INDIANAPOLIS -- Our discussion on the Green Bay Packers' intentions, or lack thereof, for quarterback Matt Flynn has mostly revolved around the tangible issues of salary cap and negotiations. Could the Packers squeeze Flynn's projected $14 million cap number under their cap? And how confident could they be about a subsequent trade without violating the NFL's tampering rules?
What we haven't considered is the impact of assigning a much higher salary to the backup quarterback than the starter. The Flynn Dilemma includes this prospect: Flynn under contract for $14 million in 2012 while starter Aaron Rodgers is slated to receive an $8 million base salary.
That discrepancy would disappear the moment Flynn was traded, and presumably signed a renegotiated contract with his new team. So my first instinct has been to ignore this issue as an actual encumbrance to franchising Flynn. But in discussing the possibilities with various people here in Indianapolis, I've been surprised by how many times it was mentioned.
It might well be an issue for some players and some teams, but nothing Rodgers has ever said or done suggests he would succumb to the kind of petty jealousy that would make the temporary discrepancy an actual issue. It's well known that Rodgers has outplayed his contract, and as we wrote in November, it's only a matter of time before he gets a new one. Here's what Rodgers said about the issue in November on his ESPN 540 radio show:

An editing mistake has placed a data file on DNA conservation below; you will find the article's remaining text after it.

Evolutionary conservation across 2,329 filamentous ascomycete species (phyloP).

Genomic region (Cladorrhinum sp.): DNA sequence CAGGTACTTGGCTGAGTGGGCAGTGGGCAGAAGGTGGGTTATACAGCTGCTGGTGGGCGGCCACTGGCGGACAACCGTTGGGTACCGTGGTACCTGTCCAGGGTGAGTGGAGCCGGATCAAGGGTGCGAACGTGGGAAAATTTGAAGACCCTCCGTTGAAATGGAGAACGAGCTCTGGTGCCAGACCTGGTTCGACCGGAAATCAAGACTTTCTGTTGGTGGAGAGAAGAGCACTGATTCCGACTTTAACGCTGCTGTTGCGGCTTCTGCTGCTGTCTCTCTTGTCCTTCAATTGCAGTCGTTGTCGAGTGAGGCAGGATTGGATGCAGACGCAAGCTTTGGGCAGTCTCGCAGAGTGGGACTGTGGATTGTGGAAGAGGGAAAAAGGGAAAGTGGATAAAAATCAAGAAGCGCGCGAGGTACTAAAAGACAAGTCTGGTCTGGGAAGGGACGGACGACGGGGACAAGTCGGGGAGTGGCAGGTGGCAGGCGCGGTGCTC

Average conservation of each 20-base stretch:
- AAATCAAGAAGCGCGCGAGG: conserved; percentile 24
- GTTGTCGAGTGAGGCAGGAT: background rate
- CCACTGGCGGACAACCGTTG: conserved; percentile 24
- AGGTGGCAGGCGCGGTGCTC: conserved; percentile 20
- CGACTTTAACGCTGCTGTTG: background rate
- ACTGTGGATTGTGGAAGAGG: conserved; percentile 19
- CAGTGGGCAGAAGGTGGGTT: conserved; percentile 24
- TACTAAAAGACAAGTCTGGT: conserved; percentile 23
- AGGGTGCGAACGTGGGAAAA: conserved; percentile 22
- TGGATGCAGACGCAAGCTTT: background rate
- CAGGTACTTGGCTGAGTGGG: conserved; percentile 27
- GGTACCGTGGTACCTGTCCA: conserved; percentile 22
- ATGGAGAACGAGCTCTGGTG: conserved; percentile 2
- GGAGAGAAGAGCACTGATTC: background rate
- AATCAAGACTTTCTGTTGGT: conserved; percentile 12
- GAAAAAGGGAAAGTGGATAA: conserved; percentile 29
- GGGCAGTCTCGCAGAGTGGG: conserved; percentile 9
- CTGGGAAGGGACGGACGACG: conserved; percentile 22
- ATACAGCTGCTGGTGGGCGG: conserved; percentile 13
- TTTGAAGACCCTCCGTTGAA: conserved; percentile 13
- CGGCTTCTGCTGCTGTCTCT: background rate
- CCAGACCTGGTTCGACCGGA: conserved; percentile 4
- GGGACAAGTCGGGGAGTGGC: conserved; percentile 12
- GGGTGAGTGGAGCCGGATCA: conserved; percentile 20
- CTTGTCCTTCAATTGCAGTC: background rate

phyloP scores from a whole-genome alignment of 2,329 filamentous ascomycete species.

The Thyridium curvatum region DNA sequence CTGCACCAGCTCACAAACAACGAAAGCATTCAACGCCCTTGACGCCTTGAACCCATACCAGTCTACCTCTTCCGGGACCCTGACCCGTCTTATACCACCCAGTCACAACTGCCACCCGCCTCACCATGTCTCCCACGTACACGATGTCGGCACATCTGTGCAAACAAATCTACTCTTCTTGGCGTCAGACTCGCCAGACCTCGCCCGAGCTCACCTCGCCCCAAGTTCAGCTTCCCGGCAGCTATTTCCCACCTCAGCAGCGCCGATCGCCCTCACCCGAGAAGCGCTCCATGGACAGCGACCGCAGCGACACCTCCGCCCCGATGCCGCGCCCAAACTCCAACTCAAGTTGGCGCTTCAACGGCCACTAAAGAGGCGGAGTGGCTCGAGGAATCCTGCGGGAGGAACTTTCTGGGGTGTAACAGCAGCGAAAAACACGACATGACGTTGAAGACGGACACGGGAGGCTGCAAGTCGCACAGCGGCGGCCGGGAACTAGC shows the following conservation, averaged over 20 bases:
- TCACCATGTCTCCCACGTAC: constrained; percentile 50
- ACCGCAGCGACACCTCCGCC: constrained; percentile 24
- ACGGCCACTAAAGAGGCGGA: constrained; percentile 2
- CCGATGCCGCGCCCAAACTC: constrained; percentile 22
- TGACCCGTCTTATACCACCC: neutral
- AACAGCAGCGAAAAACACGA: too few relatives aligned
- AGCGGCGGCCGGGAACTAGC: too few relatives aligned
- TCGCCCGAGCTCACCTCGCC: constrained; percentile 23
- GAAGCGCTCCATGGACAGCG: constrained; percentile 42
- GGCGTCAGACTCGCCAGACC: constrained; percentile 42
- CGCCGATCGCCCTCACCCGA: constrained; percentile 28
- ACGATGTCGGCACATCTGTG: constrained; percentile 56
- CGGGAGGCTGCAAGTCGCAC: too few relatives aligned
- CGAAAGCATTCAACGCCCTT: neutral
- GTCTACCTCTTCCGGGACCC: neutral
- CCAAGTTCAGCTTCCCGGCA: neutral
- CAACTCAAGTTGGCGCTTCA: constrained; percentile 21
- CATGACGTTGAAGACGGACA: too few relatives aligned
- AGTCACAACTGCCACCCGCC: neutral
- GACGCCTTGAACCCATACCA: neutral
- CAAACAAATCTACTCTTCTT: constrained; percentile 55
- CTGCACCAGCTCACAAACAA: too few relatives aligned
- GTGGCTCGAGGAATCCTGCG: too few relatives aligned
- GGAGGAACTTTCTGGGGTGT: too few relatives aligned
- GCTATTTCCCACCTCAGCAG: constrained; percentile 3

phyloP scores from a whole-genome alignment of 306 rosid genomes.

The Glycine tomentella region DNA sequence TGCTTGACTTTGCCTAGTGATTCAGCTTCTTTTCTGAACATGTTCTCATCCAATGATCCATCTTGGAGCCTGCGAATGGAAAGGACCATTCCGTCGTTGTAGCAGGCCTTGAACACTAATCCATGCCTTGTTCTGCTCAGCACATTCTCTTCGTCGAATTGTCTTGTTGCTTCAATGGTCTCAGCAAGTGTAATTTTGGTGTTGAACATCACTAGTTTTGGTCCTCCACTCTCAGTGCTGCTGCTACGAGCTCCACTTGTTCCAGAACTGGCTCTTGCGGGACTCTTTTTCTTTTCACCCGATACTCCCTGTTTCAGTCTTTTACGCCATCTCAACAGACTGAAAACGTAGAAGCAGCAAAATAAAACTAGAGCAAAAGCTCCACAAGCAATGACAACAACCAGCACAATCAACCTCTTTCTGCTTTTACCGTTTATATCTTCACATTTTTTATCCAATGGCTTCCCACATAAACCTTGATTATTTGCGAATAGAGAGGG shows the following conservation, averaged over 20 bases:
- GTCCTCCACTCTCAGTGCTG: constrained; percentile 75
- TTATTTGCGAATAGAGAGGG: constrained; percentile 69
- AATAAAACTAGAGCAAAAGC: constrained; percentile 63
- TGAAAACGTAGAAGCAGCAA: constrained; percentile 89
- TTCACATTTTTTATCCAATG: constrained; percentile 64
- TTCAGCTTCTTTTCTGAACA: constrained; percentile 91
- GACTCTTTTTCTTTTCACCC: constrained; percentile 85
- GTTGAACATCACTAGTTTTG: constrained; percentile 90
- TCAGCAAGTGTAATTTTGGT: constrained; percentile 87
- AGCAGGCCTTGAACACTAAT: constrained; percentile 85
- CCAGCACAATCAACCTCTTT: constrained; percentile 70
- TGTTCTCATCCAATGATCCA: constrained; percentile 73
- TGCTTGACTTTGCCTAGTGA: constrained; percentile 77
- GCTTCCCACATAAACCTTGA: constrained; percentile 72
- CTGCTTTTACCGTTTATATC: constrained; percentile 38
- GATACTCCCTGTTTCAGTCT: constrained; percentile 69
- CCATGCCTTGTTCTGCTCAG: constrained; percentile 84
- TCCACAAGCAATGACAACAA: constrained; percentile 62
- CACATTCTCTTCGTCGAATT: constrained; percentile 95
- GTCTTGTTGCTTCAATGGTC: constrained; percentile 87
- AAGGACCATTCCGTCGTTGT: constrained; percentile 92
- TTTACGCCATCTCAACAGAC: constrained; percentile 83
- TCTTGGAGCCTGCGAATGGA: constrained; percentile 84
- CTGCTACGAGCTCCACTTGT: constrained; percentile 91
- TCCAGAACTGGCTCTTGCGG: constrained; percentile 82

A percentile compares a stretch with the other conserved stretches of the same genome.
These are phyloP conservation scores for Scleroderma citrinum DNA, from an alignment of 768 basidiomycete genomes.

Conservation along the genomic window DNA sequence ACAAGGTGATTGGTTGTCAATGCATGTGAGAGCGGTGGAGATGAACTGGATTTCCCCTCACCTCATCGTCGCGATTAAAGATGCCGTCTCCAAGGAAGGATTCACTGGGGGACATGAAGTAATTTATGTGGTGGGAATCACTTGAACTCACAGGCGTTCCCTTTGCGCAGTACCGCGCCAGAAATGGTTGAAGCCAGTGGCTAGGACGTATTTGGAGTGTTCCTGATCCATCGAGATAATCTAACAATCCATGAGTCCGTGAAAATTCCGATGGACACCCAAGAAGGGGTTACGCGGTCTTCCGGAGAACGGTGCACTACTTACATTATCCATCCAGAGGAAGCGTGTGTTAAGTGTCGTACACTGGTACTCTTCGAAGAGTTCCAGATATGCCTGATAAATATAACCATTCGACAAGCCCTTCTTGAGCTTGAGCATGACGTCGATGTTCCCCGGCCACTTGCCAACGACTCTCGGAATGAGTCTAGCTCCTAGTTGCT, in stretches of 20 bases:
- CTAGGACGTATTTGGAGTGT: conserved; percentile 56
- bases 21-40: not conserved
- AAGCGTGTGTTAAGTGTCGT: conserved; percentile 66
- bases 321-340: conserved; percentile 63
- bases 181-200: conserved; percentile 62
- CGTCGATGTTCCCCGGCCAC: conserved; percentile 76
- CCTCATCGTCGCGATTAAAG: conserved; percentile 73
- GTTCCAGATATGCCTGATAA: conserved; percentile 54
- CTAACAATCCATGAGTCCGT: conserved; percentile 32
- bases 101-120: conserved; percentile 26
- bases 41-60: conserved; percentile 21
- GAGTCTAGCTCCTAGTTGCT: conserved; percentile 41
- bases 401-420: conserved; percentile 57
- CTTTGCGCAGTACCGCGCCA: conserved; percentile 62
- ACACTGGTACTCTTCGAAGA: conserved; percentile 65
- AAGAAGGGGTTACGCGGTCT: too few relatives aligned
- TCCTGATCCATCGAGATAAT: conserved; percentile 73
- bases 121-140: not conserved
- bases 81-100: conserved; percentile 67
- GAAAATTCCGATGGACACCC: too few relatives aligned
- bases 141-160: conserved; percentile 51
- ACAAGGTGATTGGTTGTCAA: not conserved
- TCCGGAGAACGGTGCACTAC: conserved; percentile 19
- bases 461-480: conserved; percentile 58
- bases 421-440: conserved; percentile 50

"It's not something I think about. We were so blessed to be able to have that contract done in 2008. We knew at the time that was more money than I ever could have imagined signing for, and it was a no-brainer for me. But we knew if I performed the way I felt I was capable of performing, that by league standards that by the time I got into my third or fourth or fifth season, that I'd be underpaid by league standards.
"But I don't look at it that way. I look at it as I'm fortunate to make the kind of money I make and be in the situation I'm in and be with the Packers' organization. I want to retire as a Packer. They know that, the fans know that, my teammates know that, and this is where I want to be. I'm not worried about [a new contract.] We're still a few years away from me completing this deal, and whenever it comes time to make a new deal, I'm looking forward to maybe signing my last deal, playing it out, and retiring."
Rodgers is the Packers' player representative to the NFL Players Association, so it's possible he could resent the Packers using the franchise tag to get a return on a commodity that otherwise would depart with no compensation. But let's not project a reaction that we have no evidence would occur. There are plenty of good reasons to let Flynn depart via free agency, and this doesn't seem one of them to me.